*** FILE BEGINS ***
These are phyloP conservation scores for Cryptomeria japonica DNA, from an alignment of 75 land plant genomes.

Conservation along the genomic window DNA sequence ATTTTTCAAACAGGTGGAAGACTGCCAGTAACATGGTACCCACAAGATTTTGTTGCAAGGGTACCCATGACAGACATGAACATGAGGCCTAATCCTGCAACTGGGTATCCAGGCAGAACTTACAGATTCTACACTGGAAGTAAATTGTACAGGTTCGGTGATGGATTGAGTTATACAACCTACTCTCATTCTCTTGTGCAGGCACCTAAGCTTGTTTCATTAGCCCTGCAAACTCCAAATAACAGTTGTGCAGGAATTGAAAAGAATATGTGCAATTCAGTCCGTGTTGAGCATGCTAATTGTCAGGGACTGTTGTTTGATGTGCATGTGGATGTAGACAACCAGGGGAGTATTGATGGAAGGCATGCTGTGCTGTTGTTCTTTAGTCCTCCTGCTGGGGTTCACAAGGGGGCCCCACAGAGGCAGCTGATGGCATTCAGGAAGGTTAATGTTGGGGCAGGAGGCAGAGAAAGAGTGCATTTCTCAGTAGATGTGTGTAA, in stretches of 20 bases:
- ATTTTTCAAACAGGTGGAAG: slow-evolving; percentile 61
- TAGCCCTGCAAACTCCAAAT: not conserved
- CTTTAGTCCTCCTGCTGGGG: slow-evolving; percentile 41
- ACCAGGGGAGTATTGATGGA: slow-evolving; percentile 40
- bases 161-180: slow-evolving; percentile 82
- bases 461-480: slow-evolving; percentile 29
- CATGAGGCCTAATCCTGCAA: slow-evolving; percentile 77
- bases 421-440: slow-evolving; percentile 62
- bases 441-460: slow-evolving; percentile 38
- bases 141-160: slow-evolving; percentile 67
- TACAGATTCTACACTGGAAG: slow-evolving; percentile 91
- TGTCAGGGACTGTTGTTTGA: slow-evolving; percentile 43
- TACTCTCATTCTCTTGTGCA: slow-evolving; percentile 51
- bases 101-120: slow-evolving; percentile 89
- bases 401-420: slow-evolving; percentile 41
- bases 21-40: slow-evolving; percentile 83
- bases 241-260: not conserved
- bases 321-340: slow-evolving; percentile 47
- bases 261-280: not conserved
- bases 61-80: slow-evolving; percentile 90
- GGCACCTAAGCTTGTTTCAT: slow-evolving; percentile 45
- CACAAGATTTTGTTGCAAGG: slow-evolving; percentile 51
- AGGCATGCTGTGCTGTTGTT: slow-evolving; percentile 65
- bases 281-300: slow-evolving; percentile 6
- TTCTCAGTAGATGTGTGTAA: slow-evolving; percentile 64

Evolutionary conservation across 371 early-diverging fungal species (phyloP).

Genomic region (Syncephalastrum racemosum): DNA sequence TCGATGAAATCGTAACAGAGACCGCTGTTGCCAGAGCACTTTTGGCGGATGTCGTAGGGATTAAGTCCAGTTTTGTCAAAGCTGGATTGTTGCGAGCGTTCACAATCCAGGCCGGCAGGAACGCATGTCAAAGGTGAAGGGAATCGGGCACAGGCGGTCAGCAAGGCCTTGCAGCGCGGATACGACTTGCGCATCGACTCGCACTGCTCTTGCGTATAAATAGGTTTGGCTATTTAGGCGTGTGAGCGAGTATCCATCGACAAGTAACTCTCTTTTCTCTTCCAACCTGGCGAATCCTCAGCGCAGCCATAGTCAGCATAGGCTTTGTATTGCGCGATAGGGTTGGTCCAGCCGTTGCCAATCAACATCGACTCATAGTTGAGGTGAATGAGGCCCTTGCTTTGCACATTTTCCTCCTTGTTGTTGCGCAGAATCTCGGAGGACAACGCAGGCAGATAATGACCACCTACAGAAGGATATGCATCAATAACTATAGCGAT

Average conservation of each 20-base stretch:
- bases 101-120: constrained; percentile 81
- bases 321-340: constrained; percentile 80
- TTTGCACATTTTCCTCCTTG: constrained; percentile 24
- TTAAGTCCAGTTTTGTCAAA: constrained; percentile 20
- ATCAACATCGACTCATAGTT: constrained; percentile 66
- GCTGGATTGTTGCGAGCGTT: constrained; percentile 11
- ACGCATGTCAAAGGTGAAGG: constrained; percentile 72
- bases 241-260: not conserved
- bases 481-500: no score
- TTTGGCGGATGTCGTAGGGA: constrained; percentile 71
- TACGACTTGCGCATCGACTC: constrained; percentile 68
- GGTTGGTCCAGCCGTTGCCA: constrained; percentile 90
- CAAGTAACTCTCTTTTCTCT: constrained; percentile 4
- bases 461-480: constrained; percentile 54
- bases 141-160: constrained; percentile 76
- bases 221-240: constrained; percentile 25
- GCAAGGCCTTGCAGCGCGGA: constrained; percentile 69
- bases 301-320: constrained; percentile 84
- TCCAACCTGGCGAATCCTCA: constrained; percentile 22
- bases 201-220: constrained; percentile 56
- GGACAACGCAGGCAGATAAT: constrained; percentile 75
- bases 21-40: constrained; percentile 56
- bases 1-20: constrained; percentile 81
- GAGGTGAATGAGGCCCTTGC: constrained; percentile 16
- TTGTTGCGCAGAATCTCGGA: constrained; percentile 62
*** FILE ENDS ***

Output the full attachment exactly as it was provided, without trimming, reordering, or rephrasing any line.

These are phyloP conservation scores for Cryptomeria japonica DNA, from an alignment of 75 land plant genomes.

Conservation along the genomic window DNA sequence ATTTTTCAAACAGGTGGAAGACTGCCAGTAACATGGTACCCACAAGATTTTGTTGCAAGGGTACCCATGACAGACATGAACATGAGGCCTAATCCTGCAACTGGGTATCCAGGCAGAACTTACAGATTCTACACTGGAAGTAAATTGTACAGGTTCGGTGATGGATTGAGTTATACAACCTACTCTCATTCTCTTGTGCAGGCACCTAAGCTTGTTTCATTAGCCCTGCAAACTCCAAATAACAGTTGTGCAGGAATTGAAAAGAATATGTGCAATTCAGTCCGTGTTGAGCATGCTAATTGTCAGGGACTGTTGTTTGATGTGCATGTGGATGTAGACAACCAGGGGAGTATTGATGGAAGGCATGCTGTGCTGTTGTTCTTTAGTCCTCCTGCTGGGGTTCACAAGGGGGCCCCACAGAGGCAGCTGATGGCATTCAGGAAGGTTAATGTTGGGGCAGGAGGCAGAGAAAGAGTGCATTTCTCAGTAGATGTGTGTAA, in stretches of 20 bases:
- ATTTTTCAAACAGGTGGAAG: slow-evolving; percentile 61
- TAGCCCTGCAAACTCCAAAT: not conserved
- CTTTAGTCCTCCTGCTGGGG: slow-evolving; percentile 41
- ACCAGGGGAGTATTGATGGA: slow-evolving; percentile 40
- bases 161-180: slow-evolving; percentile 82
- bases 461-480: slow-evolving; percentile 29
- CATGAGGCCTAATCCTGCAA: slow-evolving; percentile 77
- bases 421-440: slow-evolving; percentile 62
- bases 441-460: slow-evolving; percentile 38
- bases 141-160: slow-evolving; percentile 67
- TACAGATTCTACACTGGAAG: slow-evolving; percentile 91
- TGTCAGGGACTGTTGTTTGA: slow-evolving; percentile 43
- TACTCTCATTCTCTTGTGCA: slow-evolving; percentile 51
- bases 101-120: slow-evolving; percentile 89
- bases 401-420: slow-evolving; percentile 41
- bases 21-40: slow-evolving; percentile 83
- bases 241-260: not conserved
- bases 321-340: slow-evolving; percentile 47
- bases 261-280: not conserved
- bases 61-80: slow-evolving; percentile 90
- GGCACCTAAGCTTGTTTCAT: slow-evolving; percentile 45
- CACAAGATTTTGTTGCAAGG: slow-evolving; percentile 51
- AGGCATGCTGTGCTGTTGTT: slow-evolving; percentile 65
- bases 281-300: slow-evolving; percentile 6
- TTCTCAGTAGATGTGTGTAA: slow-evolving; percentile 64

Evolutionary conservation across 371 early-diverging fungal species (phyloP).

Genomic region (Syncephalastrum racemosum): DNA sequence TCGATGAAATCGTAACAGAGACCGCTGTTGCCAGAGCACTTTTGGCGGATGTCGTAGGGATTAAGTCCAGTTTTGTCAAAGCTGGATTGTTGCGAGCGTTCACAATCCAGGCCGGCAGGAACGCATGTCAAAGGTGAAGGGAATCGGGCACAGGCGGTCAGCAAGGCCTTGCAGCGCGGATACGACTTGCGCATCGACTCGCACTGCTCTTGCGTATAAATAGGTTTGGCTATTTAGGCGTGTGAGCGAGTATCCATCGACAAGTAACTCTCTTTTCTCTTCCAACCTGGCGAATCCTCAGCGCAGCCATAGTCAGCATAGGCTTTGTATTGCGCGATAGGGTTGGTCCAGCCGTTGCCAATCAACATCGACTCATAGTTGAGGTGAATGAGGCCCTTGCTTTGCACATTTTCCTCCTTGTTGTTGCGCAGAATCTCGGAGGACAACGCAGGCAGATAATGACCACCTACAGAAGGATATGCATCAATAACTATAGCGAT

Average conservation of each 20-base stretch:
- bases 101-120: constrained; percentile 81
- bases 321-340: constrained; percentile 80
- TTTGCACATTTTCCTCCTTG: constrained; percentile 24
- TTAAGTCCAGTTTTGTCAAA: constrained; percentile 20
- ATCAACATCGACTCATAGTT: constrained; percentile 66
- GCTGGATTGTTGCGAGCGTT: constrained; percentile 11
- ACGCATGTCAAAGGTGAAGG: constrained; percentile 72
- bases 241-260: not conserved
- bases 481-500: no score
- TTTGGCGGATGTCGTAGGGA: constrained; percentile 71
- TACGACTTGCGCATCGACTC: constrained; percentile 68
- GGTTGGTCCAGCCGTTGCCA: constrained; percentile 90
- CAAGTAACTCTCTTTTCTCT: constrained; percentile 4
- bases 461-480: constrained; percentile 54
- bases 141-160: constrained; percentile 76
- bases 221-240: constrained; percentile 25
- GCAAGGCCTTGCAGCGCGGA: constrained; percentile 69
- bases 301-320: constrained; percentile 84
- TCCAACCTGGCGAATCCTCA: constrained; percentile 22
- bases 201-220: constrained; percentile 56
- GGACAACGCAGGCAGATAAT: constrained; percentile 75
- bases 21-40: constrained; percentile 56
- bases 1-20: constrained; percentile 81
- GAGGTGAATGAGGCCCTTGC: constrained; percentile 16
- TTGTTGCGCAGAATCTCGGA: constrained; percentile 62